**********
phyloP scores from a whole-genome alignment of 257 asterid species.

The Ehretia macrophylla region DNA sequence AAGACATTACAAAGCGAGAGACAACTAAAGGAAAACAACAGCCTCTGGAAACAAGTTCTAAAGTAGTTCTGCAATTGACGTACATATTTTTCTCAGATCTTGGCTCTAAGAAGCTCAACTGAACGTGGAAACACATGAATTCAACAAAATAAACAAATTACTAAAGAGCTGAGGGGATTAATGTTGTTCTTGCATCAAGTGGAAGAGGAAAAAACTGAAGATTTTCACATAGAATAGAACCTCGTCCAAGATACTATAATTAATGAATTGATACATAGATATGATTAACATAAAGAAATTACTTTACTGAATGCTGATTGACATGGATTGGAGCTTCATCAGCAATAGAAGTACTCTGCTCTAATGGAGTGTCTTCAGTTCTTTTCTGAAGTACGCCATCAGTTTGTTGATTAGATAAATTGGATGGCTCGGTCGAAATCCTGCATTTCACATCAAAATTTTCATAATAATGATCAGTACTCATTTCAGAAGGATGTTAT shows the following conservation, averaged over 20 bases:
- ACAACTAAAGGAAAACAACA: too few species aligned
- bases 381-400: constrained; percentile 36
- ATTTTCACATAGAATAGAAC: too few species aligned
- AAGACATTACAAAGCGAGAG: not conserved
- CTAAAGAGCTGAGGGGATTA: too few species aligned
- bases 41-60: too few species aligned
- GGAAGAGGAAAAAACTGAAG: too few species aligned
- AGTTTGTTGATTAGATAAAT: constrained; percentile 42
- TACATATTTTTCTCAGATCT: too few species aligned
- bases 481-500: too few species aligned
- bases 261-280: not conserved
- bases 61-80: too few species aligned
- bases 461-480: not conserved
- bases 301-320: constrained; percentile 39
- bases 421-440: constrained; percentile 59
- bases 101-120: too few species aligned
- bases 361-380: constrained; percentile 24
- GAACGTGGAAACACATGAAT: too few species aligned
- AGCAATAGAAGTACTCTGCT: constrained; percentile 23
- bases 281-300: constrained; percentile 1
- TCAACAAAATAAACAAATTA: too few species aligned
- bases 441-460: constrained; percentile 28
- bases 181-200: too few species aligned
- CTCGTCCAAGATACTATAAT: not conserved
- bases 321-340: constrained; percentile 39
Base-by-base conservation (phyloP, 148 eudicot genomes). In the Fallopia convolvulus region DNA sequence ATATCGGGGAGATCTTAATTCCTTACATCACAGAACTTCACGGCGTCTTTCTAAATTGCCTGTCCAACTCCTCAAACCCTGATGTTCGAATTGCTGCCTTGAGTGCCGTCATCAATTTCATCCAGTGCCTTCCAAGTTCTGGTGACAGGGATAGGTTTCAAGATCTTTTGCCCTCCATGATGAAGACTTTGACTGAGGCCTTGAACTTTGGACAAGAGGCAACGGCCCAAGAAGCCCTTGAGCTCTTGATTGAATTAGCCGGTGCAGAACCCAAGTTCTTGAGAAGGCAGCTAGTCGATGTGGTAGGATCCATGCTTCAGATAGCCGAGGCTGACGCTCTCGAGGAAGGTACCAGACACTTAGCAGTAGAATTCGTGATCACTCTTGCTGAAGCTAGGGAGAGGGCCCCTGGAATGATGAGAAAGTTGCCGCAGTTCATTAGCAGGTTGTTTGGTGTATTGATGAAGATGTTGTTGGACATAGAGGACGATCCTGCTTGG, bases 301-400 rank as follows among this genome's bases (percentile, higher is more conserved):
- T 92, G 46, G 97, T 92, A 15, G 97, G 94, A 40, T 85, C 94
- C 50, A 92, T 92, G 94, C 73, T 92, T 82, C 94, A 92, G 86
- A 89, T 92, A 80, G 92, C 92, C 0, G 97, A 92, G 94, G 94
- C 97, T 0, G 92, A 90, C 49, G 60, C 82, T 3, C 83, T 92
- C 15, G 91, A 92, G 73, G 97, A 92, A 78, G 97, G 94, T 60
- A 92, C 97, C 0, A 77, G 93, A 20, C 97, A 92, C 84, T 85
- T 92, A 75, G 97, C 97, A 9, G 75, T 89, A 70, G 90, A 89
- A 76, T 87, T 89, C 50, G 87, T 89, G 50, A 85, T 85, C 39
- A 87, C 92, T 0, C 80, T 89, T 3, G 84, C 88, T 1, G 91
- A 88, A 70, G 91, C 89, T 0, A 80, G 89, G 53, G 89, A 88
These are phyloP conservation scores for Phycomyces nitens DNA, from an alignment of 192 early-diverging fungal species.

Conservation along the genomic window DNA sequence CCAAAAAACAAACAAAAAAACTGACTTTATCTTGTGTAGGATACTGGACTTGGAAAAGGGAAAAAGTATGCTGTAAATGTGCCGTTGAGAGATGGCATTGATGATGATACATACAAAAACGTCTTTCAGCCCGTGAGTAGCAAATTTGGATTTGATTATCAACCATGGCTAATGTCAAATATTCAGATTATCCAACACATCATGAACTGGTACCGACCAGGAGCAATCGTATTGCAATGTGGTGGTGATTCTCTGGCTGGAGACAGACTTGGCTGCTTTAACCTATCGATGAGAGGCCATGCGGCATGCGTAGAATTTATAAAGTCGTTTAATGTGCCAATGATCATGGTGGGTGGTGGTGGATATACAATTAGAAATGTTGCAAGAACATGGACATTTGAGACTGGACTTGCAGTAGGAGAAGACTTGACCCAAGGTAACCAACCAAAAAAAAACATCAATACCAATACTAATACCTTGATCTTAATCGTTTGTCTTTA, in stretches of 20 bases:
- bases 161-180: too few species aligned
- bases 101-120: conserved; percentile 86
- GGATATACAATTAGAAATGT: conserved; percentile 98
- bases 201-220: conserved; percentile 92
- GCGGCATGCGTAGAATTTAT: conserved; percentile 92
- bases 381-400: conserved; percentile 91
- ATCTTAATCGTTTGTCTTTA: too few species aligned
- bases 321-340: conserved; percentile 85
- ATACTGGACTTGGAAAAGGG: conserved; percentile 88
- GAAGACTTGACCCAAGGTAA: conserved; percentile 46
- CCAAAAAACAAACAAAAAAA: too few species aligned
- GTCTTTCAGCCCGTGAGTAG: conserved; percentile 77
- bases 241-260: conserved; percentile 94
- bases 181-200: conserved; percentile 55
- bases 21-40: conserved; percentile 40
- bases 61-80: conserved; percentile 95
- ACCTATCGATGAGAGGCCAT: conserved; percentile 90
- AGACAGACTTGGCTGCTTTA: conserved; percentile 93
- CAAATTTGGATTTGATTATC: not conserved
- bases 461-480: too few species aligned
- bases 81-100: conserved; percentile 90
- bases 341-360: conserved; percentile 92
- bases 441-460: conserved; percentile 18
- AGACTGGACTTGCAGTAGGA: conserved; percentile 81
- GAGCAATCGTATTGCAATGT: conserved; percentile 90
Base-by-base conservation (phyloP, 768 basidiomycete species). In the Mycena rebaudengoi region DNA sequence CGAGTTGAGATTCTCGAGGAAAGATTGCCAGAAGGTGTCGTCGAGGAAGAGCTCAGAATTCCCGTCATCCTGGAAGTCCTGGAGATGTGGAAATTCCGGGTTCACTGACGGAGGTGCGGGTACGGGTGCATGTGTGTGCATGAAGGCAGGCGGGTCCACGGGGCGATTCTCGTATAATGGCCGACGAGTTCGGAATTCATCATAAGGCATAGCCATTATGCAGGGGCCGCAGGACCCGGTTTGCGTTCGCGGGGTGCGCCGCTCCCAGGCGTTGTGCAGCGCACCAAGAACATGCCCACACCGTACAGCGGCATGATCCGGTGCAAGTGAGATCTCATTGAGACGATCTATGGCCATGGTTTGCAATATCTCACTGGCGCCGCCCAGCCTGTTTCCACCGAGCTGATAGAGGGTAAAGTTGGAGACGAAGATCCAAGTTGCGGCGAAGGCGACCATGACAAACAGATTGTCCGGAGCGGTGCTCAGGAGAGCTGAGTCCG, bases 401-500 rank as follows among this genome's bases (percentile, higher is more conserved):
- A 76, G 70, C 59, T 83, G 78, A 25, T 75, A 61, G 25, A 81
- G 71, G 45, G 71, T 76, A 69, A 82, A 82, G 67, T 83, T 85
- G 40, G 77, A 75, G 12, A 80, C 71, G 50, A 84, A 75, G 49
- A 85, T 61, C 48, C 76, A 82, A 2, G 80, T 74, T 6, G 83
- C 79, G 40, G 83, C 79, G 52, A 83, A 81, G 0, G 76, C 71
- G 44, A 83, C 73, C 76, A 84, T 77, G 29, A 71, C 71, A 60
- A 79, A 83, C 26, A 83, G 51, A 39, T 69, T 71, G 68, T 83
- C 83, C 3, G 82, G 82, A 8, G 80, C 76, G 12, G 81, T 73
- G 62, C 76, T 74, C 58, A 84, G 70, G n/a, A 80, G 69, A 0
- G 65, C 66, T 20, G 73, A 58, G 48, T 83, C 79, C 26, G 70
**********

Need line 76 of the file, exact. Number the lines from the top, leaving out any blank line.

- G 65, C 66, T 20, G 73, A 58, G 48, T 83, C 79, C 26, G 70